“I’ve never fed and not killed. I don’t know how the beast inside me will react. There must be something to sate him.” Taylor stared out the passenger side window as he spoke, his tone eerily conversational.
Aaron doubted if Taylor would try to kill him, at least for the moment. “You’ll have to, Taylor, or you won’t last long here. I’m sure you can tell things aren’t like they were when you went to sleep.”
“I have kept track of the pulse of part of this world, even in my rest.”
As he drove out of town, Aaron didn’t look back. He wanted to put some miles between them and New Vale before he stopped. “The nearest town is about twenty miles away, so it won’t take more than fifteen minutes to get there.”
“You’ve yet to tell me why you’re helping me.” Even in the dark, Taylor’s stare was sharp and piercing as he looked over at Aaron.
“I told you, I didn’t want them to catch you.” Shrugging slightly, he met Taylor’s look briefly. “I had a feeling what you were. It’s like a dream for me to meet you. Well, one of your kind. You have no idea.”
“A dream.” Taylor’s laugh was deep, even stronger in the enclosed area of the car. “What clued you in?”
“A group of friends and I have been following the killings. We knew everything going on. Enough of it leaked to the newspapers to label you Dracula. Nobody was serious about it. It was a hunch on our parts, and we didn’t dismiss the real clues like the cops did. They just didn’t want to believe anything that crazy. No vamp wants a death hunt on their ass.”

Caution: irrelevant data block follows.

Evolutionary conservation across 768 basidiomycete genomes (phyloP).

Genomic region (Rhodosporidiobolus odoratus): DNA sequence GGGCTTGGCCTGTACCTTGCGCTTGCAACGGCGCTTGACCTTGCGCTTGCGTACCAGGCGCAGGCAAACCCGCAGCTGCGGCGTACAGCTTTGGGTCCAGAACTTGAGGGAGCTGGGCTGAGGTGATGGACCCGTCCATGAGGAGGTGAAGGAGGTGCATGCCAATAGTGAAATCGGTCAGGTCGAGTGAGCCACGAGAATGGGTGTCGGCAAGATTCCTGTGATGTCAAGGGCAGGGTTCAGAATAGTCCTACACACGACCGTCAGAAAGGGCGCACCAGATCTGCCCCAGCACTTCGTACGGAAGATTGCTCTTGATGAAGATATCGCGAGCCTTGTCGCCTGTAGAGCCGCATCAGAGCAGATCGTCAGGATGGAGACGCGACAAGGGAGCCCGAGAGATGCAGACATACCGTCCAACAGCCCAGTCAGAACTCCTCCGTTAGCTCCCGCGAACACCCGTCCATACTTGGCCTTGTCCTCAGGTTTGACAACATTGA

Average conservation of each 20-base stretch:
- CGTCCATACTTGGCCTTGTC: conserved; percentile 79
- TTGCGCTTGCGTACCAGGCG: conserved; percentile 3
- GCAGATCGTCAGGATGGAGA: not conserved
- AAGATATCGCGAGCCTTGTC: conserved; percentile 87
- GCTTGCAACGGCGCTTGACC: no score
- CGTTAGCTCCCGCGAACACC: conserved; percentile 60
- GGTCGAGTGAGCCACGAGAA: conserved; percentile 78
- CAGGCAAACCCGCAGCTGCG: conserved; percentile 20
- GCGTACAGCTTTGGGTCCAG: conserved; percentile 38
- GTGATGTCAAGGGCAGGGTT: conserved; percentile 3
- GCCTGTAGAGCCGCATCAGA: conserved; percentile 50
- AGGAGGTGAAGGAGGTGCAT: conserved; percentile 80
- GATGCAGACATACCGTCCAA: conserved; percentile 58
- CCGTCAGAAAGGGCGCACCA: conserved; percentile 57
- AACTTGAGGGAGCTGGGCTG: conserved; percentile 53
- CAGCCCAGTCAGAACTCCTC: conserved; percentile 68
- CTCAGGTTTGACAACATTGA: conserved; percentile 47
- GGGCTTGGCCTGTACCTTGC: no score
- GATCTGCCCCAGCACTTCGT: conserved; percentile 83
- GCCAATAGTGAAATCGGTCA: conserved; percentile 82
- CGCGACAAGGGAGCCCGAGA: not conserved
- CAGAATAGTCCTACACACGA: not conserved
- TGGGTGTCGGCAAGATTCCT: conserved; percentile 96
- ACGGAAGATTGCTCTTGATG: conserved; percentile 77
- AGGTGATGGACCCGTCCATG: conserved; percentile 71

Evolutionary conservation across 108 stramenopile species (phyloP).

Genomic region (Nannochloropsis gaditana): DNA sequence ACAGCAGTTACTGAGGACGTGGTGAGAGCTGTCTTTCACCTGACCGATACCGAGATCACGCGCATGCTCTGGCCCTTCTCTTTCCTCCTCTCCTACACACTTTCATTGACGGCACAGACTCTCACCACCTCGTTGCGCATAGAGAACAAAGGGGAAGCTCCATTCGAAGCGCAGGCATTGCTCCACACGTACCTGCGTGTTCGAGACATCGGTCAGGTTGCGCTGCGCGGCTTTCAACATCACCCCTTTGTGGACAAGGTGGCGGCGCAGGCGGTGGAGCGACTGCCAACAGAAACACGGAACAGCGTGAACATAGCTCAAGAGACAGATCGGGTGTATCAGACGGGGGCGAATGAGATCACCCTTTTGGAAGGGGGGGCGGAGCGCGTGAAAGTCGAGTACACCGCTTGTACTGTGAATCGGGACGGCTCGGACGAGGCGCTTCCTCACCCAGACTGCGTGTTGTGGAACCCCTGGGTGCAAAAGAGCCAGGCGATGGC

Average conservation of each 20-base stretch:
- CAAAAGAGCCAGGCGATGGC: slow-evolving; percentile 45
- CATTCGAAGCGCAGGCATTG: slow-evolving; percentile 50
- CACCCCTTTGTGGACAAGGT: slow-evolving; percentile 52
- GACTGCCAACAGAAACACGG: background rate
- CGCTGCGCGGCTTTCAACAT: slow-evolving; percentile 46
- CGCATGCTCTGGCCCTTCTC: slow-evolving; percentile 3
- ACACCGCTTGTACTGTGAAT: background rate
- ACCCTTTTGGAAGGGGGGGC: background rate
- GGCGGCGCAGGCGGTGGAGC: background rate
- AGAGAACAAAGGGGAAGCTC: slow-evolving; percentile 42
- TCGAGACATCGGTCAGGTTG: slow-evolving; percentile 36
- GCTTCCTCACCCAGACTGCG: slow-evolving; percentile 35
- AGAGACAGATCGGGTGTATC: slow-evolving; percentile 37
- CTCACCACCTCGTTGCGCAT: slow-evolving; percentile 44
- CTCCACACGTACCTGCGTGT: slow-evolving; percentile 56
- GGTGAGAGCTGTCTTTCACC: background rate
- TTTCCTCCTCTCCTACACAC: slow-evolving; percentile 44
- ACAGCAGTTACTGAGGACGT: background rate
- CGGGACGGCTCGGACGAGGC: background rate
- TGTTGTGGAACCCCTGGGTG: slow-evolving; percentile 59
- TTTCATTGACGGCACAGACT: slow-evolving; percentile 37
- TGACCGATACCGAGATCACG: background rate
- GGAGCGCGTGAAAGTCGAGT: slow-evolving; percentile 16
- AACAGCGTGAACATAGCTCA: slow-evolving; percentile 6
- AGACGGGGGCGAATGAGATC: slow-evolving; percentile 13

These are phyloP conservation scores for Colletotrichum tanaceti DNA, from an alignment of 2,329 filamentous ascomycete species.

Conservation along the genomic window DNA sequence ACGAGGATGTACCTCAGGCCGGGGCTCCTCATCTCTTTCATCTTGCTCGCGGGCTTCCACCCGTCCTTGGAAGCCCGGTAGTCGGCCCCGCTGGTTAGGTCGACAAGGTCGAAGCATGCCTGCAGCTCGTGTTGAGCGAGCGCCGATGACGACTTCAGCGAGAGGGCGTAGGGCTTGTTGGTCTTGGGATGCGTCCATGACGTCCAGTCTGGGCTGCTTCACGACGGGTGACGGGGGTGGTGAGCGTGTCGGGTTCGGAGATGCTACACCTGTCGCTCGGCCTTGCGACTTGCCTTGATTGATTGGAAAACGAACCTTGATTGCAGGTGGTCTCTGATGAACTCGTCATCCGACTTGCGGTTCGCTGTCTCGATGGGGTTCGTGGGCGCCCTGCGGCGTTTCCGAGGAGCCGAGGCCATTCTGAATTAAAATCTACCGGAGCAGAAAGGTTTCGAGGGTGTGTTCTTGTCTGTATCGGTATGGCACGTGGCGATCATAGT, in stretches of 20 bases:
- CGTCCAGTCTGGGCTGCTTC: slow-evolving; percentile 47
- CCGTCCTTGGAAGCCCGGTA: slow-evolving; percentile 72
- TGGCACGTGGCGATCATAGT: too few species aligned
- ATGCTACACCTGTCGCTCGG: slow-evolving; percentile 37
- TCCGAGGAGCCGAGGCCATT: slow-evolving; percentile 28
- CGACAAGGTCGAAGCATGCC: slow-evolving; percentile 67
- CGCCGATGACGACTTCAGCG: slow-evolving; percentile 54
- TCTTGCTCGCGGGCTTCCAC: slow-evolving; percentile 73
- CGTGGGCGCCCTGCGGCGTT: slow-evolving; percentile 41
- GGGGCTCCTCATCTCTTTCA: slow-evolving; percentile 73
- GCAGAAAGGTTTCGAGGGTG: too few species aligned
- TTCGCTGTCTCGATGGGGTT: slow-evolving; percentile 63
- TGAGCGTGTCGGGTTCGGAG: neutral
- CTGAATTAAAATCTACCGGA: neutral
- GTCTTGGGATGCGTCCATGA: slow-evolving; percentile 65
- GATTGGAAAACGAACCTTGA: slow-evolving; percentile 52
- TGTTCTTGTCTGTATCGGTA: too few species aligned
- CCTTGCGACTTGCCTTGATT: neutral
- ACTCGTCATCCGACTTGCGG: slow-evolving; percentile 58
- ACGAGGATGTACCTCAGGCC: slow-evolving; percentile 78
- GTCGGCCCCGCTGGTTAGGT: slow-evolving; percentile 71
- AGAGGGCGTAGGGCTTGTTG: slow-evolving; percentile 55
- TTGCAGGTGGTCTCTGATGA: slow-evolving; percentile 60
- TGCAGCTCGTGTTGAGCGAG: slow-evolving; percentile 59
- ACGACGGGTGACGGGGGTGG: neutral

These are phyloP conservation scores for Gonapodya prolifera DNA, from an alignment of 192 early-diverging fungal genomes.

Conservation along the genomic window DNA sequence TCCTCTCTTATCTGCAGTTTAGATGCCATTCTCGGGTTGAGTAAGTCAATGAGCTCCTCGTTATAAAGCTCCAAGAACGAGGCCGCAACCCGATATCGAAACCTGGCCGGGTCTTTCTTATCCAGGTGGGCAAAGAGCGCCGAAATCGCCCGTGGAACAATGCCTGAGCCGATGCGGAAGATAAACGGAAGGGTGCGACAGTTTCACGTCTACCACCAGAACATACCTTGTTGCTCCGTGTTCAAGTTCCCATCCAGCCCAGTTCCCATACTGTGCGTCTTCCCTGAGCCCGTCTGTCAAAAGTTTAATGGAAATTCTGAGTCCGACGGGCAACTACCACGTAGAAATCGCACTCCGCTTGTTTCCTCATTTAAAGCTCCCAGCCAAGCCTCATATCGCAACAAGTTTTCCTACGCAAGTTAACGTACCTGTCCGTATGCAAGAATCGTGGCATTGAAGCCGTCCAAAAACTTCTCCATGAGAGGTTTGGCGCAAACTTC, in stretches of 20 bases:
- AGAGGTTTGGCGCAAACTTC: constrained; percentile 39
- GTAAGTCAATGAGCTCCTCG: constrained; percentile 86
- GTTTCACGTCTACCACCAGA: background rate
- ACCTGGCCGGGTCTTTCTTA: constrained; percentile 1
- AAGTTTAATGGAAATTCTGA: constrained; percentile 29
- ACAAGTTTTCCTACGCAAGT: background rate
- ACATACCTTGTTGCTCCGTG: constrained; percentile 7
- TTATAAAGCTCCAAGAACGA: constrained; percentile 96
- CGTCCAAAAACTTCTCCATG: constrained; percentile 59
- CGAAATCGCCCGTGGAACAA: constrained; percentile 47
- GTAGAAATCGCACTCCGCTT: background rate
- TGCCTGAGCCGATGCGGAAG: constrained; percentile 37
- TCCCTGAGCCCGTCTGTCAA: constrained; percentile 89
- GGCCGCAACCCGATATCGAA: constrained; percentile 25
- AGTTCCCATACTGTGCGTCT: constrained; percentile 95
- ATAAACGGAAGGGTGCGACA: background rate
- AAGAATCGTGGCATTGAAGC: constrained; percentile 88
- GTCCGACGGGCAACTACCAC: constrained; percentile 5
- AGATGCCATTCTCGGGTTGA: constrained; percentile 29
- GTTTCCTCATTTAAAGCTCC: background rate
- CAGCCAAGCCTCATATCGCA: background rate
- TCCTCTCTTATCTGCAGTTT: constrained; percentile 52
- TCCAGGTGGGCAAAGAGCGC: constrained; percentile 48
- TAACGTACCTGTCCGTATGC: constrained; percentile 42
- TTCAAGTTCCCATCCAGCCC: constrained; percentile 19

“A following,” Taylor mused. “Now that’s interesting. Although, I must admit that I’m looking forward to a bath. And how do you suggest I feed?”
Pulling off onto the exit, Aaron stopped at the red light. “Find somebody to feed from and hope to God you don’t kill them. I don’t think I’m going to be much help to you if you leave a string of dead bodies everywhere we go.”
“Then I will fuck when I feed,” Taylor said matter-of-factly.
Any average person would have understood the concept of it being wrong to kill, but Aaron doubted very much it would work on Taylor. Getting that unexpected answer, Aaron stared at Taylor wide-eyed. “Umm, I suppose that would work?”
“It will have to.” Taylor glanced back over at him, giving Aaron an odd smile.
Not quite sure what to make of it, Aaron looked away from him. When the light turned green, he pulled out onto the street and made a right. “We’ll definitely have to get you cleaned up first. Unless you have some super-seductive powers or something.”
“No one has ever turned me down.”
“Okay. I’ll take it that means yes.” Aaron didn’t doubt it at all. Even beneath the layer of dust and tattered clothing, Taylor’s looks were astounding, and that was putting it mildly.
When he turned into the hotel parking lot, Aaron parked the car a bit away from the main entrance. “I’ll get the room. It shouldn’t take me more than a few minutes.”
“I will be here.”